Let’s hope too that director Jonathan van Tulleken keeps Top Boy’s current creative team together. From the opening panorama sweeping down over the brighter vistas of Hackeny towards its dark, dark corners below, to an immaculate score from Brian Eno, mixing London grime sounds with his own sense of the alienated indifference of the streets, this has been television drama at its outstanding best.

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The Independent – Top Boy

The Independent – Top Boy

September 11, 2013

By Sarah Hughes

Everybody loses on the Summerhouse Estate.

If there was a message to be learnt from the heartbreaking finale to Top Boy, it was that on the Summerhouse Estate, everybody loses. Despite critics’ concerns about the glorification of violence, this is a show with no interest in sugar-coating gangland life and thus the best thing you could say about its bleak, brilliant conclusion was that at least Sully attempted to save grubby, overlooked Jason – although even that was tempered by the fact that he’ll probably train him to kill people over the course of time.

Elsewhere, it was business as normal, as long as your business involves double-crossing Albanian gangsters, lying to lawyers, intimidating witnesses, dealing drugs and trying to stay both one step ahead of the law and, more simply, alive. It was all pretty tense stuff, especially for poor Michael, who spent most of the episode holed up playing computer games while Dushane and Dris went about their business elsewhere, casually debating whether he deserved to live.

As those scenes, with their combination of fear and fatalism, demonstrated, Top Boy’s real power lies not in the gangs and guns, but in its examination of relationships and the many ways, both big and small, in which we fail those who trust us. That’s not to say the various crime plots weren’t central to the storyline this season, but Ronan Bennett’s astute, confident scripts have been as adept in the smaller moments as in the violent showdowns, as concerned with what isn’t being said as with what is, cleverly peeling back the layers of bravado to show the bluff within.

He is helped in this by an outstanding cast, from charismatic leading men Ashley Walters and Kane Robinson, who made you care for Dushane and Sully despite the evil that they do, to the remarkable younger actors, in particular the wide-eyed Michael and hapless best friends, Ra’Nell and Gem.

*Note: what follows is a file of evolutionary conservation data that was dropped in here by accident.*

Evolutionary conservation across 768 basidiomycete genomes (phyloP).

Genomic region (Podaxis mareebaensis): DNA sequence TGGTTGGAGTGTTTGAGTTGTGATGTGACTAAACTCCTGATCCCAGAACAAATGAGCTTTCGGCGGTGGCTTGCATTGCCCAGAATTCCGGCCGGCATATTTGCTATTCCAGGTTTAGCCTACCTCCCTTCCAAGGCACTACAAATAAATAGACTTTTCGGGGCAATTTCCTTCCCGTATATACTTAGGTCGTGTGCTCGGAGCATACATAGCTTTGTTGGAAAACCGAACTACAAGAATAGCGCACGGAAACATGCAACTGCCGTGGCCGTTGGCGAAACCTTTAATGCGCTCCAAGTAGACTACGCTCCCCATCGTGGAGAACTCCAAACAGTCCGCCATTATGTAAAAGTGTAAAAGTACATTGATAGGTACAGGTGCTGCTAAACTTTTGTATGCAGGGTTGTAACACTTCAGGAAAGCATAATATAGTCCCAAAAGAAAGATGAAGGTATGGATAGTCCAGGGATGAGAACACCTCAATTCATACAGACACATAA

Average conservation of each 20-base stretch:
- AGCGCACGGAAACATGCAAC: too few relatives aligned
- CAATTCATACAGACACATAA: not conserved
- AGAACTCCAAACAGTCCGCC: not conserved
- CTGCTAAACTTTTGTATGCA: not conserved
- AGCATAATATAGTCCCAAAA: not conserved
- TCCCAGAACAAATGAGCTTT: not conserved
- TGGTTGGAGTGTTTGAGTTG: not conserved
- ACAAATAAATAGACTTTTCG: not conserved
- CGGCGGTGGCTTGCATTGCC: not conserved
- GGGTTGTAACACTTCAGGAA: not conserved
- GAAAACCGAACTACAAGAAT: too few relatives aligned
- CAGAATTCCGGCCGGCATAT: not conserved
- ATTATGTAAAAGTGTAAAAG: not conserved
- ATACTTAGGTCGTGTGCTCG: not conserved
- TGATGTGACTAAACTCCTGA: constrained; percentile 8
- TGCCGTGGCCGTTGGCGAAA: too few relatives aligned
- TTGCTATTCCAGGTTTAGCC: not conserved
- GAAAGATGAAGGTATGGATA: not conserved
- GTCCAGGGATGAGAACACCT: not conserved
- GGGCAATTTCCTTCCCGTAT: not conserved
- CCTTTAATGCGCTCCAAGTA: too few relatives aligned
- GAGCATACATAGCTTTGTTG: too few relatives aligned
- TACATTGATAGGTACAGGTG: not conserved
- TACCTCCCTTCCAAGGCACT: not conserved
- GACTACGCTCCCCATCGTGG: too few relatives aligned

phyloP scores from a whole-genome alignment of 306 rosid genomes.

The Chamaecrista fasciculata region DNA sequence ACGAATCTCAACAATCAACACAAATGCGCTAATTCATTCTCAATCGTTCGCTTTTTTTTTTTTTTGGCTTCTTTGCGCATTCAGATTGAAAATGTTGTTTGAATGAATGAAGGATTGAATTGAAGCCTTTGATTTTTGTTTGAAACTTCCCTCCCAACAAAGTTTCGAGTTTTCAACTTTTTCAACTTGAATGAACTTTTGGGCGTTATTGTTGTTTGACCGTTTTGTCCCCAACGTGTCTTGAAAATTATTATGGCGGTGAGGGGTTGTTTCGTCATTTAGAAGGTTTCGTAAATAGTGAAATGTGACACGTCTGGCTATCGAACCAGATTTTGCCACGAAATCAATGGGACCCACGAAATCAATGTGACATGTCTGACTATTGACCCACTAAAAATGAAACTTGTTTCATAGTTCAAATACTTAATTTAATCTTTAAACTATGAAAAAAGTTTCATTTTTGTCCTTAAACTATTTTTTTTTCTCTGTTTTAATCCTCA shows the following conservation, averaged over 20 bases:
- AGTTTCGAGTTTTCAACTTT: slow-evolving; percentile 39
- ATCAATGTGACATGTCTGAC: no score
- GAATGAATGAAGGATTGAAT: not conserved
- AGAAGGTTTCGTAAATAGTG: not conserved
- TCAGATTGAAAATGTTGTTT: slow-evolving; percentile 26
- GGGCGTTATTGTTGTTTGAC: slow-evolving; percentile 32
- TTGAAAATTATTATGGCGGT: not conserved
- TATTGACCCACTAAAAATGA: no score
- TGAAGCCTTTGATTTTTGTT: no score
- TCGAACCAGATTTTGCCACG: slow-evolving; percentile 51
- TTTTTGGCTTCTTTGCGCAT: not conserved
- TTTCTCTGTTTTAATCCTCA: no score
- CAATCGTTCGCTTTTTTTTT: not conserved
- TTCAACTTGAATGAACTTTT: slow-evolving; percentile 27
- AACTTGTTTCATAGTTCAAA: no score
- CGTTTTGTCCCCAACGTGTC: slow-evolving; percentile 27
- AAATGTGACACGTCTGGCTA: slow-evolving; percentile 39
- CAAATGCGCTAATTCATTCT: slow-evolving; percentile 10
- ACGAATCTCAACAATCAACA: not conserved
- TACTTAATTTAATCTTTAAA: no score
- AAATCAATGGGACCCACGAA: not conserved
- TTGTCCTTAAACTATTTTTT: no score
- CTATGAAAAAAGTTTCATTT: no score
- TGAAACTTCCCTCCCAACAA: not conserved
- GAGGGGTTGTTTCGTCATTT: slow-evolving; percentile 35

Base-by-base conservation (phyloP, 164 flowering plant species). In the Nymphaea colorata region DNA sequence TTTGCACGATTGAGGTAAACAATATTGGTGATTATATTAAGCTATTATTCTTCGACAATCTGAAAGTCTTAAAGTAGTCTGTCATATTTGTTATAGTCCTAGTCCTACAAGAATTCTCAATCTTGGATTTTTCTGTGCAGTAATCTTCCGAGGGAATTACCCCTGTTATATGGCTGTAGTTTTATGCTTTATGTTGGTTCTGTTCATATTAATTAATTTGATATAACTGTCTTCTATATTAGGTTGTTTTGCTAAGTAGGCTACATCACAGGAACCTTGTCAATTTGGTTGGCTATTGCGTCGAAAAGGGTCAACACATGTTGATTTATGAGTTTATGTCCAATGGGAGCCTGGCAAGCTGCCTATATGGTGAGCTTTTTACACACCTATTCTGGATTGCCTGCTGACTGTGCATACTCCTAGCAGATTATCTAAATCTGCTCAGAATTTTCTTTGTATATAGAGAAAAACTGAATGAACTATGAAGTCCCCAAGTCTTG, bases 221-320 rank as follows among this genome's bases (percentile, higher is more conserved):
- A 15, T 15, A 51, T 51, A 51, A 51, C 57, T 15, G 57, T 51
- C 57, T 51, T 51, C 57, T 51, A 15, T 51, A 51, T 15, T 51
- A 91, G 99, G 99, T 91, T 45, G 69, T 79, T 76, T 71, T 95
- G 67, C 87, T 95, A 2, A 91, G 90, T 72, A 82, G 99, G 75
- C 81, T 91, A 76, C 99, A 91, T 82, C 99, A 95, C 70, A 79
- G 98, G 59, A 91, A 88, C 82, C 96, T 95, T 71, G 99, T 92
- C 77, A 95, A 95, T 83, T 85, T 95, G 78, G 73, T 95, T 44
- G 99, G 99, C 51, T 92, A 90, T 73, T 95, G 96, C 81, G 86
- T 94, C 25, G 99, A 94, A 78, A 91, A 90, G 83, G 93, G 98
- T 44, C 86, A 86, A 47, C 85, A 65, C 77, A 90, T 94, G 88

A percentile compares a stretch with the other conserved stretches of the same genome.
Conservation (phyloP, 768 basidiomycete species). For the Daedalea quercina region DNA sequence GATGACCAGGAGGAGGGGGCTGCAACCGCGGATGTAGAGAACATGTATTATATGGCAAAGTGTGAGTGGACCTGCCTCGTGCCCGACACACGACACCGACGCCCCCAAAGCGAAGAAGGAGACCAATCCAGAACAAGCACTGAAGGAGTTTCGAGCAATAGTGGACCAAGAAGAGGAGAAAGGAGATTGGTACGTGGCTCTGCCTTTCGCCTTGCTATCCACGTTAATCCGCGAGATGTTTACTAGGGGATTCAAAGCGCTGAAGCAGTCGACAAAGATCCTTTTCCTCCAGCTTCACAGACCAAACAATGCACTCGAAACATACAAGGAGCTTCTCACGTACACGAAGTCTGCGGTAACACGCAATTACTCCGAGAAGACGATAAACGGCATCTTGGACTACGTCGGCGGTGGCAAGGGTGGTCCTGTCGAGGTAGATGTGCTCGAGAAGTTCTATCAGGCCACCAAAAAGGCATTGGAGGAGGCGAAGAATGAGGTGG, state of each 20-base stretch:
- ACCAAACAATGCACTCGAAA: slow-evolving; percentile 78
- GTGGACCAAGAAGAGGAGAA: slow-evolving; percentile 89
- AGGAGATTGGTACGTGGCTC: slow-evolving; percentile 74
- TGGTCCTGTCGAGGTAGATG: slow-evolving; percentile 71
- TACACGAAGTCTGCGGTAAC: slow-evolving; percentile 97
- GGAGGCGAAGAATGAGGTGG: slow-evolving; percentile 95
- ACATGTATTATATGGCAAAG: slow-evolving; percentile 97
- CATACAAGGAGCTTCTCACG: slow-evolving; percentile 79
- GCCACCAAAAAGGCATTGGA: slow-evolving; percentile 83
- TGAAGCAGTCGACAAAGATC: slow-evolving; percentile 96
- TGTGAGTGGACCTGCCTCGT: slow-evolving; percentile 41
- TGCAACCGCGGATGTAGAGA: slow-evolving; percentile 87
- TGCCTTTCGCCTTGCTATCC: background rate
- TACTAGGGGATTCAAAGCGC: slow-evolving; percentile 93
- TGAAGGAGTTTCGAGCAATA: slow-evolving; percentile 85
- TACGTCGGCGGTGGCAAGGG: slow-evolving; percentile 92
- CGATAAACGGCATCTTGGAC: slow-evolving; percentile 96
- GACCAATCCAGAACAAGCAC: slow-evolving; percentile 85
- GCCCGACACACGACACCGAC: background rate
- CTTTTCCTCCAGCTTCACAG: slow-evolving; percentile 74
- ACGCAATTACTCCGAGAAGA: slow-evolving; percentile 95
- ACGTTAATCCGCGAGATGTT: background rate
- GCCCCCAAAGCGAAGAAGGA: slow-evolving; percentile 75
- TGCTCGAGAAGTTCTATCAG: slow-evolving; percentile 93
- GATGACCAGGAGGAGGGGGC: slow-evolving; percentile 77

Thus, the best moments of last night were often the quietest: Lisa’s look of despair as she realised which particular devil she was going to have to deal with; Kayla’s joy and fear on seeing her son; Sully’s hand reaching down for Jason; and the hurt on Dushane’s face when he realised that he might be Top Boy, but he can’t wish back his best friend.

Best of all though was the scene where Gem said goodbye to Ra’Nell, his feet scuffing the concrete as he talked of Ramsgate and visits while his best friend, seemingly uninterested, played football, never looking up. The silence that followed contained a world of hurt and pain and betrayal, from Ra’Nell’s feeling of abandonment to Gem’s unspoken thanks for all his friend had tried to do. It was a moment that wonderfully captured the friendship between adolescent boys, in which so much important goes unsaid, while also laying bare the narrow boundaries of both boys’ world – a world in which Ramsgate is not so much a seaside town as a universe far, far away.

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The Times – Top Boy

About Ronan Bennett

Ronan Bennett grew up in Belfast and lives in London. He is the author of five novels.


His first, The Second Prison (1991) was shortlisted for the Irish Times Irish Literature Prize for a First Book. The Catastrophist (1998) was shortlisted for the Whitbread Novel Award. Havoc, in its Third Year (2005) was longlisted for the Booker prize, shortlisted for the International IMPAC Award, selected for the shortlist for Irish Book of the Decade, and won the Hughes & Hughes/Irish Independent Irish Novel of the Year. His most recent novel, Zugzwang, was shortlisted for the Hughes & Hughes Irish Novel of the Year Award in 2008.  His work has translated into a dozen languages.

His nonfiction books include Double Jeopardy (1993), the story of the retrial of the Guildford Four. Fire and Rain, his memoir of Long Kesh, was broadcast on BBC Radio 4 and won a Sony Gold Medal. He has published numerous articles and essays in The London Review of Books, Irish Times, Los Angeles Times, New Statesman, and other publications.  He is a regular contributor to The Guardian and Observer newspapers, writing on various aspects of the arts, and on politics, and social and penal policy.  He has a PhD in history from Kings College, London.

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For questions or queries about Easter Partisan Films, please use the form below. We do not currently accept unsolicited scripts.